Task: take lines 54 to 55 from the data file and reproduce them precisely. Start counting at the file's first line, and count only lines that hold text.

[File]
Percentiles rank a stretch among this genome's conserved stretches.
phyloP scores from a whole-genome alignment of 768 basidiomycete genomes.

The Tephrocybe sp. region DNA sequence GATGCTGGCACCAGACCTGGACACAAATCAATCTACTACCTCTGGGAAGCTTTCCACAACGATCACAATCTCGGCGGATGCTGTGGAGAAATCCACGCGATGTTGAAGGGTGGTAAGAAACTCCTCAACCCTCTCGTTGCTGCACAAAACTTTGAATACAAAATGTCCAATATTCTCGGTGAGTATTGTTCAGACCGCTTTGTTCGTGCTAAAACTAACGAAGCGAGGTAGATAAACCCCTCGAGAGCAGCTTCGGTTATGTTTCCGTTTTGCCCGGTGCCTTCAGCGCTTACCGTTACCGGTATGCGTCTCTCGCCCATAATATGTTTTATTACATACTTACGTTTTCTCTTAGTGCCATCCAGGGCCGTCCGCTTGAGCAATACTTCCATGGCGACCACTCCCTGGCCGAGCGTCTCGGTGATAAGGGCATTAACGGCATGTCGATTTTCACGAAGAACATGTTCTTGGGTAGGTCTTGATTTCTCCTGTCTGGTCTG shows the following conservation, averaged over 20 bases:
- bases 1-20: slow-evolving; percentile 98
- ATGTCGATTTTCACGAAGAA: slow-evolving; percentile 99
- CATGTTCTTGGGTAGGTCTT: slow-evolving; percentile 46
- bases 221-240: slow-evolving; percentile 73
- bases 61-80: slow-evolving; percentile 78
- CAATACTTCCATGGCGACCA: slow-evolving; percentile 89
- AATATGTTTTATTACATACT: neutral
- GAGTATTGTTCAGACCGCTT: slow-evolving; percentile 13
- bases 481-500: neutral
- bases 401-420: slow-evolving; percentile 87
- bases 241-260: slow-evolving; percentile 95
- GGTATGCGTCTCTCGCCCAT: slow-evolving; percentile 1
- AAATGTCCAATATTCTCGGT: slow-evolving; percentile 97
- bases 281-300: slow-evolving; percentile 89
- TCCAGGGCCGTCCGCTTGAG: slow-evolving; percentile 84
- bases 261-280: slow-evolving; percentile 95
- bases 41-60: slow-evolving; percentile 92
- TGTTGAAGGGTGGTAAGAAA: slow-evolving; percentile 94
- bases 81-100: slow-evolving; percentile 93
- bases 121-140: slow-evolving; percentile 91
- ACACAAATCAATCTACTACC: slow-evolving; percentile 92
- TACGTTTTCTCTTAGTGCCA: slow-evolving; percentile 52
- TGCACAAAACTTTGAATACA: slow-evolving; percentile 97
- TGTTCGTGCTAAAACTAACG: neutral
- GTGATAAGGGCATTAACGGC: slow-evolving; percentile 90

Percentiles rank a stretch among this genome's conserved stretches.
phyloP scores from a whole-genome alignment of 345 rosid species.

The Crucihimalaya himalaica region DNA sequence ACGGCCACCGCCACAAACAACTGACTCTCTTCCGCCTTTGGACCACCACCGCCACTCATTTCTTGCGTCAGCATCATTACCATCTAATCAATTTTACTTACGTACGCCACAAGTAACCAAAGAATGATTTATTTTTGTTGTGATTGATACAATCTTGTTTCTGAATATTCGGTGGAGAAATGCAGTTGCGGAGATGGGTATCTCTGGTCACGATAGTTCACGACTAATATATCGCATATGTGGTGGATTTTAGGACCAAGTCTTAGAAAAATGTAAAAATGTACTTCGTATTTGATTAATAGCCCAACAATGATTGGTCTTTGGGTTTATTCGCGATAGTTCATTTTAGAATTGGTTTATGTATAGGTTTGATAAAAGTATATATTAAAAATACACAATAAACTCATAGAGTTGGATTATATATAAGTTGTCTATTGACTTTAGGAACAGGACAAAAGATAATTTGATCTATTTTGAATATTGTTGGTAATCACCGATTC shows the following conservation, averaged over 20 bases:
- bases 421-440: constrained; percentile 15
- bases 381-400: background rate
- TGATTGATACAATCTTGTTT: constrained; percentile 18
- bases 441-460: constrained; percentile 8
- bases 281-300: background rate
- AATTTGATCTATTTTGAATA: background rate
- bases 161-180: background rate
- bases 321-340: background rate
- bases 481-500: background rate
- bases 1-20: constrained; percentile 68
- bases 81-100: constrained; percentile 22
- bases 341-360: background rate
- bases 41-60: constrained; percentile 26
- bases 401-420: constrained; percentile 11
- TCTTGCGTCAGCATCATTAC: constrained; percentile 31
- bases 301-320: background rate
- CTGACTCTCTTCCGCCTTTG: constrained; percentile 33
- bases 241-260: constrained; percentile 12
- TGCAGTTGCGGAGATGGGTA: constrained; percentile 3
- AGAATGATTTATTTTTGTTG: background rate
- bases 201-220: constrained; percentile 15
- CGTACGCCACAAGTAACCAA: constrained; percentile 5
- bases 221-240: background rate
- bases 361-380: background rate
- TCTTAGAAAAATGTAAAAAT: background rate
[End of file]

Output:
- bases 221-240: background rate
- bases 361-380: background rate